• The project schedule does not have many of the functions in MS Project
  • It doesn’t read my mind when updating schedules.
  • Not as rounded as Microsoft project. Excel works great for giving high-level, easy to deliver milestones but has limited capacity for anything more nuanced past that. But, we can’t use project because it costs a lot to license everyone and it can be difficult to understand.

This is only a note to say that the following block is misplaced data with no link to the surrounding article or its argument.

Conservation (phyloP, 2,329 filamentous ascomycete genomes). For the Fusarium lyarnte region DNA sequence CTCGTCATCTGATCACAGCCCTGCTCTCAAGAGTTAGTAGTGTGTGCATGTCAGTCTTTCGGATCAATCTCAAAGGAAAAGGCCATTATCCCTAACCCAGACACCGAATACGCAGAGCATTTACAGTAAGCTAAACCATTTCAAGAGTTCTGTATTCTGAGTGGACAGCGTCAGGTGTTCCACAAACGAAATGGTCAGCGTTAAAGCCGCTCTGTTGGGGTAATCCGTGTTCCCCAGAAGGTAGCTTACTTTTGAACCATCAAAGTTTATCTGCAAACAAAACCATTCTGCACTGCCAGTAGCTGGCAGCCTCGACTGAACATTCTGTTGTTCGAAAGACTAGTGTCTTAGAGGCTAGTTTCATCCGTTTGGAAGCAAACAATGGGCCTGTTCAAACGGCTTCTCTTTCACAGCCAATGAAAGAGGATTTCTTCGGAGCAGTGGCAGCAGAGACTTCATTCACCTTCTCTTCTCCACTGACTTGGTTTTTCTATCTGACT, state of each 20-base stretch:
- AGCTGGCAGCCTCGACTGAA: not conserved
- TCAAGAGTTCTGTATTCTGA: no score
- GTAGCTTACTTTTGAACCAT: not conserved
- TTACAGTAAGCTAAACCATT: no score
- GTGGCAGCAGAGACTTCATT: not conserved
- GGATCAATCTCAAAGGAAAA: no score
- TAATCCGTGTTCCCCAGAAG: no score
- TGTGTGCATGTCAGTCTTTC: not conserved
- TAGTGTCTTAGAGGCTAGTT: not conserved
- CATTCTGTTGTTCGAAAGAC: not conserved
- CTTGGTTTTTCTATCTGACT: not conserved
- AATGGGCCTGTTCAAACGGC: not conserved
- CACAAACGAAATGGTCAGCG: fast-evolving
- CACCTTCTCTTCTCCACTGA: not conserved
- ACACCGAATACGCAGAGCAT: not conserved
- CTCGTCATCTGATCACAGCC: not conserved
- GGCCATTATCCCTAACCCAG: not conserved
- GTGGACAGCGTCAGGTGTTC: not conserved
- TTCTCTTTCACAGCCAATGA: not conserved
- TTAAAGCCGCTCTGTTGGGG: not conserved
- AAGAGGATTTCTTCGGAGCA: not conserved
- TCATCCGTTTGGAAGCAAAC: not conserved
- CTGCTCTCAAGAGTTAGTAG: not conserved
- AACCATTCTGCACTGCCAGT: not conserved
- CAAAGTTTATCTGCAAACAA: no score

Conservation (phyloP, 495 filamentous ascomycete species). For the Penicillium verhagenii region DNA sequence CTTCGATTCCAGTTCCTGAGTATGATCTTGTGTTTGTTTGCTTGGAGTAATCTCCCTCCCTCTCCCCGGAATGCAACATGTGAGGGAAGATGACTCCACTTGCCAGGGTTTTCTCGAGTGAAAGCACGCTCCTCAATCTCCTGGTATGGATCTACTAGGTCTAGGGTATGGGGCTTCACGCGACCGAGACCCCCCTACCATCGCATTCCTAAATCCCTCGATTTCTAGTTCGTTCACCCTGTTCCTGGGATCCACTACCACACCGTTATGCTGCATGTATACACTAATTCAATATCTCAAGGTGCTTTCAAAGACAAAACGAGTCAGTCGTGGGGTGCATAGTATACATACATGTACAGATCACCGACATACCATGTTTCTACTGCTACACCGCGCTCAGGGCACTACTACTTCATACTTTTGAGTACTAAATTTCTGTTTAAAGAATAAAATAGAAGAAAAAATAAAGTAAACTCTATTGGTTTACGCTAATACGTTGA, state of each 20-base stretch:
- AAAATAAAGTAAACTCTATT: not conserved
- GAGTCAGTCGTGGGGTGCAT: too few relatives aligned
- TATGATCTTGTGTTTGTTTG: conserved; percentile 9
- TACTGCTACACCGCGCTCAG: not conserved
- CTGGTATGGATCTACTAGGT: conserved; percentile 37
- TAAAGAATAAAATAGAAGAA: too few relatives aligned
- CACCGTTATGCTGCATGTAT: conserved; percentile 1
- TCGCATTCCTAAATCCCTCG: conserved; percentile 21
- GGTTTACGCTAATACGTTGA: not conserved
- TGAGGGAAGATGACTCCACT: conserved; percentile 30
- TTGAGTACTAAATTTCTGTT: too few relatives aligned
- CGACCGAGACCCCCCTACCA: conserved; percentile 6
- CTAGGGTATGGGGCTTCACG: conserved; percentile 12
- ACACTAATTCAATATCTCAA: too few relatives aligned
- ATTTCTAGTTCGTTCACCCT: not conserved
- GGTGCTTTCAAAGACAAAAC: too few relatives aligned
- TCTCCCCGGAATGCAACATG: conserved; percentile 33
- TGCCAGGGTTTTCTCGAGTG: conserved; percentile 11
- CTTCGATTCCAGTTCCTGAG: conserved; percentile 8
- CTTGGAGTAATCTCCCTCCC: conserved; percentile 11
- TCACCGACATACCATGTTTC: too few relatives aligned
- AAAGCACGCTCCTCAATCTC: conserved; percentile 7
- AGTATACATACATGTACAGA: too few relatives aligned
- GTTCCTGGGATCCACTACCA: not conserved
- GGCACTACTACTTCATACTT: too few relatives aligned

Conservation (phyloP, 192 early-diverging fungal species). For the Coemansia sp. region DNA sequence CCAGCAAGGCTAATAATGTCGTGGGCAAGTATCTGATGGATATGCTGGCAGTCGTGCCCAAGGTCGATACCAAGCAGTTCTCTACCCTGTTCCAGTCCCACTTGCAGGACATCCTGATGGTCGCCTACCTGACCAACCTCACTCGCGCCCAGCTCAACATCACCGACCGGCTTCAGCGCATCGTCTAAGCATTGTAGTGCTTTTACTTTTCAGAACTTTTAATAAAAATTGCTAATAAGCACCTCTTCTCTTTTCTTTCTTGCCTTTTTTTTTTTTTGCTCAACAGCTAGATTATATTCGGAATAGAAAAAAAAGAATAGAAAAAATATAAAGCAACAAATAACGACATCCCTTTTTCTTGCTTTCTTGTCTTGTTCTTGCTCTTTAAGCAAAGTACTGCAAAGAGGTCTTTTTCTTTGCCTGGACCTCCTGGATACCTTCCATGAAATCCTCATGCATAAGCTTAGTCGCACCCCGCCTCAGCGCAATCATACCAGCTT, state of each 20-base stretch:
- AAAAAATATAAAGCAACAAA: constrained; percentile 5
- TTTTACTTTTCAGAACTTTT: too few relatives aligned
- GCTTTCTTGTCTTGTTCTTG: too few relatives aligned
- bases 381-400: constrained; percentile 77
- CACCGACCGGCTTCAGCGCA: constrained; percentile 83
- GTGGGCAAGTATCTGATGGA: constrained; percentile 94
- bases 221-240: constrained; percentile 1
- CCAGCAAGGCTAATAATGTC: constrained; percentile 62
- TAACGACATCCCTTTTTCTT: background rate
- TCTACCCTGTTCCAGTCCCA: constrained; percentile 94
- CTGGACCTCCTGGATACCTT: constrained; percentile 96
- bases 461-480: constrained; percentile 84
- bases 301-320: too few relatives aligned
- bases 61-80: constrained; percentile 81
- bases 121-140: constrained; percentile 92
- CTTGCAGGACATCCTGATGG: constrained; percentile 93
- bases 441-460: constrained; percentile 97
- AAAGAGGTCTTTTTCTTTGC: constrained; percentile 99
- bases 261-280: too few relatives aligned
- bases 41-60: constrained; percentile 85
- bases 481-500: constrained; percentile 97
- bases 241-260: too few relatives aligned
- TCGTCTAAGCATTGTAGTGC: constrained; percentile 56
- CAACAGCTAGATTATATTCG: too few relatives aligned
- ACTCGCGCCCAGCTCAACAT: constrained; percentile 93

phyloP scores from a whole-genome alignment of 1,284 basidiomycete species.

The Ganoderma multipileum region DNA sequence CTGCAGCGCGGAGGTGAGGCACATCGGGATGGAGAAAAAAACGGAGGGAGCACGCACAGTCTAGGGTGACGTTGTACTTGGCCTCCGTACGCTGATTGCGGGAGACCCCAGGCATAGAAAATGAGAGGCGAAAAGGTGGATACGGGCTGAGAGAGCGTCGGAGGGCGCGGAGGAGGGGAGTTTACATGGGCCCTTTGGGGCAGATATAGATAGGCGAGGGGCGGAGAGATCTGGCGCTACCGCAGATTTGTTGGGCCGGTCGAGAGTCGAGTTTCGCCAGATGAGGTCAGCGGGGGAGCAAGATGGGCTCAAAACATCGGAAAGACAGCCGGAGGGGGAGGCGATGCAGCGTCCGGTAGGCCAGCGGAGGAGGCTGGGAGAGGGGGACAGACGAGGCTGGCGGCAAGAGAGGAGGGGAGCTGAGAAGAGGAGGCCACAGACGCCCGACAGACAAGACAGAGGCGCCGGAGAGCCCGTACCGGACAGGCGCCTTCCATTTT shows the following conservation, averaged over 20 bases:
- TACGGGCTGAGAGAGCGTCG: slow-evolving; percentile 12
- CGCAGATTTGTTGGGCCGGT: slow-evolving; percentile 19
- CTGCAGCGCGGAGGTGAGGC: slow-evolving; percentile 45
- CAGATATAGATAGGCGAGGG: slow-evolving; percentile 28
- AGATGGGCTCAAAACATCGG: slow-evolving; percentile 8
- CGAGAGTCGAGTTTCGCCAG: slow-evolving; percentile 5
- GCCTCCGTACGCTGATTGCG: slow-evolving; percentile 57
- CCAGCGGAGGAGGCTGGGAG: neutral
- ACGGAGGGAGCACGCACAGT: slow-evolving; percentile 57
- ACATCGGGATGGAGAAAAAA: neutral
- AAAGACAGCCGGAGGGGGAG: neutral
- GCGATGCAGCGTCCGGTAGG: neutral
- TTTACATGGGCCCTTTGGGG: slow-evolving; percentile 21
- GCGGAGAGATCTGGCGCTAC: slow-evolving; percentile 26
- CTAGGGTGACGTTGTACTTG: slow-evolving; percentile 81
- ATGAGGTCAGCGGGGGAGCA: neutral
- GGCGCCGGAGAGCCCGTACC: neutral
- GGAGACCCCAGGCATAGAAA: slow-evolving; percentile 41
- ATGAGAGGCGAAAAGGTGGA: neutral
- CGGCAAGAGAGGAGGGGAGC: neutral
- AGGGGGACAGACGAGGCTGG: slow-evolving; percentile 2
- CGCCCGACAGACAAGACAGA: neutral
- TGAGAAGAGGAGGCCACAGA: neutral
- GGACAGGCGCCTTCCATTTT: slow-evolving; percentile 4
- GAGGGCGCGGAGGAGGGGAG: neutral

• The odd problems that make you feel like you are going crazy. For example, I normally have the details pane open. Sometimes the predecessors and the successors are not accurate. I close and reopen the details pane – while on the same task and the predecessor and successors change. I am required to provide historical details for why dates pushed out a 1 1/2 months after the fact. I use the notes field, to reference changes but there is no easy way to show a customer or the PM what happened. I tried using finish variance, but then I was asked to explain how the finish variance duration came to be on 14 different deliverables. The team does not have access to MS Project and those who do make my life a nightmare – I made changes just use my version. I have tried providing a PDF of the IMS but they cannot stand the sight of an IMS.     I tried using Milestone Professional to create a visual of the IMS. This helps when we are building the schedule to verifying relationships are correct, but it is not a good tool for completing tasks.     I struggle with simplifying the communication of the work that needs to be done with the IMS.     When we are late to contract there is the possibility of re-baselining the schedule. Project can be difficult when moving tasks and relationships. I have to slowly move the group of tasks otherwise it zooms up and down and you lose track of where you are in the IMS.